During this period Blake was drafted and spent two years in the Panama Canal, where he served as a radio operator and formed a bluegrass band called the Fort Kobbe Mountaineers. After his service, he returned to the states, married Nancy Short and though they eventually settled in a home they built in Rising Fawn, Ga., the Blakes spent considerable time in Nashville.

Among his varied gigs, Blake did a stint touring in June Carter’s road band, but it was his relationship with Carter’s husband that led to many collaborations and lasted until the Man in Black’s death in 2003. In his Fresh Air interview with Terry Gross, Blake recounts one of his earliest conversations with Cash. “He said if you can get a dobro, I’ll use you tomorrow…he wanted to use the dobro and mariachi trumpets at the time.” After he’d recorded his first cut, Blake recalls Cash telling him, “That’s really good, but that’s too good for one of my records. Can you play maybe half as much?” It was a sensitive yet powerful comment from the artist who always preferred subtlety in his recordings.

Cash, albeit not personally, was instrumental in lining up Blake with Bob Dylan for the recording of his legendary record, Nashville Skyline. Acknowledging that the most asked question of him is always, “what was Dylan like?,” Blake describes the icon as having been a quiet soul who would play the songs on acoustic guitar with that quintessential harp in the harness, leaving no impression as to the influential role he’d play in the history of rock and roll.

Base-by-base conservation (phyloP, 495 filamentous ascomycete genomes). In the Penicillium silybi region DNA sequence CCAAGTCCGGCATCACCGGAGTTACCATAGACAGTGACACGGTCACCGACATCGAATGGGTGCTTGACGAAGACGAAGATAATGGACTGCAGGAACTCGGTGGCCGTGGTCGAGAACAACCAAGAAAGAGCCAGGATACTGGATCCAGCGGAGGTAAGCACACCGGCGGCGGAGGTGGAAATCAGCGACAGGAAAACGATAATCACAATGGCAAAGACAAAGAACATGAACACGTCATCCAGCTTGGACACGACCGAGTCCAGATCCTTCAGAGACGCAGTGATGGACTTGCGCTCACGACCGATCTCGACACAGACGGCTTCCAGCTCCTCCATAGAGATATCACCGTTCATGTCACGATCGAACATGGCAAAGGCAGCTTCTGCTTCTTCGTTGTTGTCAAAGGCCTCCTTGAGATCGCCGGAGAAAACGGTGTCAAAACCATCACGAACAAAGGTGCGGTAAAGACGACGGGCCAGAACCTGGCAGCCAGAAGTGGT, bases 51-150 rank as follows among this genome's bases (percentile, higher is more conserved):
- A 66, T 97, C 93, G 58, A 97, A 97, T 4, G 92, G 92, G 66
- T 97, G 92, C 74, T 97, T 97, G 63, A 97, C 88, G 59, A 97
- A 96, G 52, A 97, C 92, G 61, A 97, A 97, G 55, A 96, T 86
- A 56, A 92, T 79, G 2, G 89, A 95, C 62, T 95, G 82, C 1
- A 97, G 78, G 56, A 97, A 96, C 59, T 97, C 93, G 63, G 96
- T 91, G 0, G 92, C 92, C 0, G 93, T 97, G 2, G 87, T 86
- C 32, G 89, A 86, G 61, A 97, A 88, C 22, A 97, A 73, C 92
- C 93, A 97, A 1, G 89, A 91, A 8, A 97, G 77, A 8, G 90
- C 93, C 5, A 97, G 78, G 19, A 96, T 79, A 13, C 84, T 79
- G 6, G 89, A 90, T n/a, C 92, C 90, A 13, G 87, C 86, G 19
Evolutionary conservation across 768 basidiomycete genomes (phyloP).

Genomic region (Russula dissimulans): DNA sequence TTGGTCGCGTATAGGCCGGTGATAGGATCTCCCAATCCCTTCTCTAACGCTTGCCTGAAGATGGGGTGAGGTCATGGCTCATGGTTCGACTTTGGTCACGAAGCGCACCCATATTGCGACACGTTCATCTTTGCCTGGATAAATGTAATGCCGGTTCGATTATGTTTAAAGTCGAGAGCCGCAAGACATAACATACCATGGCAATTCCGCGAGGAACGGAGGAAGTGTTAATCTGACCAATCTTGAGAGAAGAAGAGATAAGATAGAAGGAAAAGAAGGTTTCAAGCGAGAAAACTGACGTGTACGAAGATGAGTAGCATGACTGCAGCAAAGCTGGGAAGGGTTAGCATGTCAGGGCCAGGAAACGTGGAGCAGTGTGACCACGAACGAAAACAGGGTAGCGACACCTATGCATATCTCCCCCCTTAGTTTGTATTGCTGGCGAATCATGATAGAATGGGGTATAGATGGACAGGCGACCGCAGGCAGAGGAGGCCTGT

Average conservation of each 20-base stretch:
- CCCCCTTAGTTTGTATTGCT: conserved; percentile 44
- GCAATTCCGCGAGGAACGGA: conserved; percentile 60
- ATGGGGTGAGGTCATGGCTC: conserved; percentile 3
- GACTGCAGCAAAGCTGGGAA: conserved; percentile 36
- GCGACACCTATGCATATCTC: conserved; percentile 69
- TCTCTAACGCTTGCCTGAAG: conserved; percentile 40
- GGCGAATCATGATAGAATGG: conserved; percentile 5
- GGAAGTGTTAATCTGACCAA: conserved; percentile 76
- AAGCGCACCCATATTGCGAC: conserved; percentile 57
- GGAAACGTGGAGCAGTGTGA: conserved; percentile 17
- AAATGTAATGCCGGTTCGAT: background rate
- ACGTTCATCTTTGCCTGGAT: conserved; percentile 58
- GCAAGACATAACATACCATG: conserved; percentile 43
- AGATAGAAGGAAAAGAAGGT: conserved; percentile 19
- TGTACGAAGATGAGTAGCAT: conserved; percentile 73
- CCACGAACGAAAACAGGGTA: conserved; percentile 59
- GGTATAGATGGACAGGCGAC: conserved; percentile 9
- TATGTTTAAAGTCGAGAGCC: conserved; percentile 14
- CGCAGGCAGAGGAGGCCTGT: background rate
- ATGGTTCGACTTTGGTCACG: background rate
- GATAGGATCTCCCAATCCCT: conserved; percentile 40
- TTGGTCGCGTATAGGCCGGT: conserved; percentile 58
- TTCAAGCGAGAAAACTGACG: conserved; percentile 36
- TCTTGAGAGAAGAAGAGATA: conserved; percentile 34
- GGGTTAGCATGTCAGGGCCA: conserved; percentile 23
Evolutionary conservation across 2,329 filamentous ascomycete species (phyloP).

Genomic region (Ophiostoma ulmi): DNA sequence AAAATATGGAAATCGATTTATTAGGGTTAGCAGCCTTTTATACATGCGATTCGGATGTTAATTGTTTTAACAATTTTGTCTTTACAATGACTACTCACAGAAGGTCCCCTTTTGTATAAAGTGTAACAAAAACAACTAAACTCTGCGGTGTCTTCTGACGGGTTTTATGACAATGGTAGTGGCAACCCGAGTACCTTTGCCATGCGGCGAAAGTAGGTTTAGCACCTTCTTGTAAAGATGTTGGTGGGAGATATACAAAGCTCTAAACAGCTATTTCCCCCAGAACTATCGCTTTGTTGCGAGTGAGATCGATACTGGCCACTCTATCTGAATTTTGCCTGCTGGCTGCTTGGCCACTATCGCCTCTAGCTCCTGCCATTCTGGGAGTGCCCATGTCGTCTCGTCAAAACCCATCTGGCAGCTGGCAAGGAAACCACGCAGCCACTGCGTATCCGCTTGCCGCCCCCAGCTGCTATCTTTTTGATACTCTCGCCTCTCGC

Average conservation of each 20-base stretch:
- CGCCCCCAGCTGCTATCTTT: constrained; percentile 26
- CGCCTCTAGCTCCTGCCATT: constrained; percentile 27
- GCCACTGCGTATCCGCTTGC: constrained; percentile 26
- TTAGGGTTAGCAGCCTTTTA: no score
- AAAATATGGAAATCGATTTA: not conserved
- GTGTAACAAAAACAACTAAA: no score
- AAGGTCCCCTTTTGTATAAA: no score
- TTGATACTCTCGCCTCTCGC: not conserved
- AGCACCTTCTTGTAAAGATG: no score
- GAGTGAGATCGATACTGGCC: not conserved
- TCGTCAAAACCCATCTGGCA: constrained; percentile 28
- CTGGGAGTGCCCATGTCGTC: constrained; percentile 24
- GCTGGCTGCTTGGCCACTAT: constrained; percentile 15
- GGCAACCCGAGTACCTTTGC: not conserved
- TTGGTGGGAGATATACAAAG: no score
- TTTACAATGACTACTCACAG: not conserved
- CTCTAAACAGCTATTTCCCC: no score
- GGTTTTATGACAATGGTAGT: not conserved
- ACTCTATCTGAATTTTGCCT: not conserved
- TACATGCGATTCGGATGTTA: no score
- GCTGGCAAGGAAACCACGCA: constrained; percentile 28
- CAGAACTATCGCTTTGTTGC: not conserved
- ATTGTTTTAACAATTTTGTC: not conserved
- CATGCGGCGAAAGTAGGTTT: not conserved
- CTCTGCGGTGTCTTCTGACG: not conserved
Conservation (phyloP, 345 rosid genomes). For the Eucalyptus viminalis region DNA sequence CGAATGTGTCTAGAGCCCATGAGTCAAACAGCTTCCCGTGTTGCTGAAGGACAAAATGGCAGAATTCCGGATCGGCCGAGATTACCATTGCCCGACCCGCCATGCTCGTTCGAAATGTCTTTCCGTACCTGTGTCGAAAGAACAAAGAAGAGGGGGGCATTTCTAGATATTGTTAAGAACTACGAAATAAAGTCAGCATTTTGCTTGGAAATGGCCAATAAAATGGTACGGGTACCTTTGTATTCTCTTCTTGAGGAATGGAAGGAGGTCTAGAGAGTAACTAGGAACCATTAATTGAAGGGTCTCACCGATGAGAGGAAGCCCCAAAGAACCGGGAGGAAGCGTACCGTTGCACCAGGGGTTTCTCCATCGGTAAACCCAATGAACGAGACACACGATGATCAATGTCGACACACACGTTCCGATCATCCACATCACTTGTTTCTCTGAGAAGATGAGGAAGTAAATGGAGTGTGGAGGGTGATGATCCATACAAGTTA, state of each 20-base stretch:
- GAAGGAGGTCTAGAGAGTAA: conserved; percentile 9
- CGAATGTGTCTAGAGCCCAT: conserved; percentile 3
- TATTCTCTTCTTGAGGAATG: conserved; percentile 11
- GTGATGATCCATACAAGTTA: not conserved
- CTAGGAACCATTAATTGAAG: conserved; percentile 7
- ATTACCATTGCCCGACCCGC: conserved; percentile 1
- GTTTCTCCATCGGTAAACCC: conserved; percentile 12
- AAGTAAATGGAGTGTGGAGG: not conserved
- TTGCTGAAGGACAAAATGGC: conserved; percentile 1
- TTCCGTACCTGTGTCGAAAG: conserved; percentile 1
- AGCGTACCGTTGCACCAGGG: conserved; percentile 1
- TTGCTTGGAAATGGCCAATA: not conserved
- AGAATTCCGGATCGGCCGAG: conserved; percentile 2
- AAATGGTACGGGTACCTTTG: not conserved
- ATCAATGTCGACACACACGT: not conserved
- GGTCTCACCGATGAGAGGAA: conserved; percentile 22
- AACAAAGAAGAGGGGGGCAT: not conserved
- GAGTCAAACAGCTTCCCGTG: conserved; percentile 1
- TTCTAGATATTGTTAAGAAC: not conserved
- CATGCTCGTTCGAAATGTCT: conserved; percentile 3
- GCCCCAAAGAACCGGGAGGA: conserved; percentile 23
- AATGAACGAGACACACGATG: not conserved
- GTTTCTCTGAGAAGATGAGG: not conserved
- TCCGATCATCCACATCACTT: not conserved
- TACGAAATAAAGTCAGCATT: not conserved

A musician’s musician, Norman Blake’s artistic nuances have been heralded by bluegrassers, country pickers and rockers alike. It’s been said that singer/songwriter Gillian Welch was responsible for planting the seed with T-Bone Burnett to include Blake on what would become the O’Brother Where Art Thou soundtrack. The famed producer took Welch’s advice and Blake’s soul-crushing take on “You Are My Sunshine” showcases the custom flatpicking technique that has inspired generations of acoustic guitarists. Burnett is credited with having said, “I will continue to champion Norman Blake to the end of my days.”

Norman and Nancy Blake (Photo by Scott King)

Norman and Nancy Blake (Photo by Scott King)

Wood, Wire, and Words easily looms among the top of Blake’s records to date. Chock full of his calling card country rags, with several gems co-written with Nancy Blake, it’s a genuine throwback to the “one take” art of recording, when musicianship accounted for more than programming samplers and drum machines. Blake’s voice is as comforting as your grandfather’s, yet his guitar playing and songwriting will leave you jealous of his artistic stealth. Though there is simplicity in both melody and content, the authenticity and musical masterly spruces it up to what could be considered an American classic.

With Wood, Wire and Words, there’s no need to reinvent the wheel; Norman Blake hasn’t had a problem with it rolling at perfect speed and balance for almost 60 years. Slow and steady wins the race.







Related Posts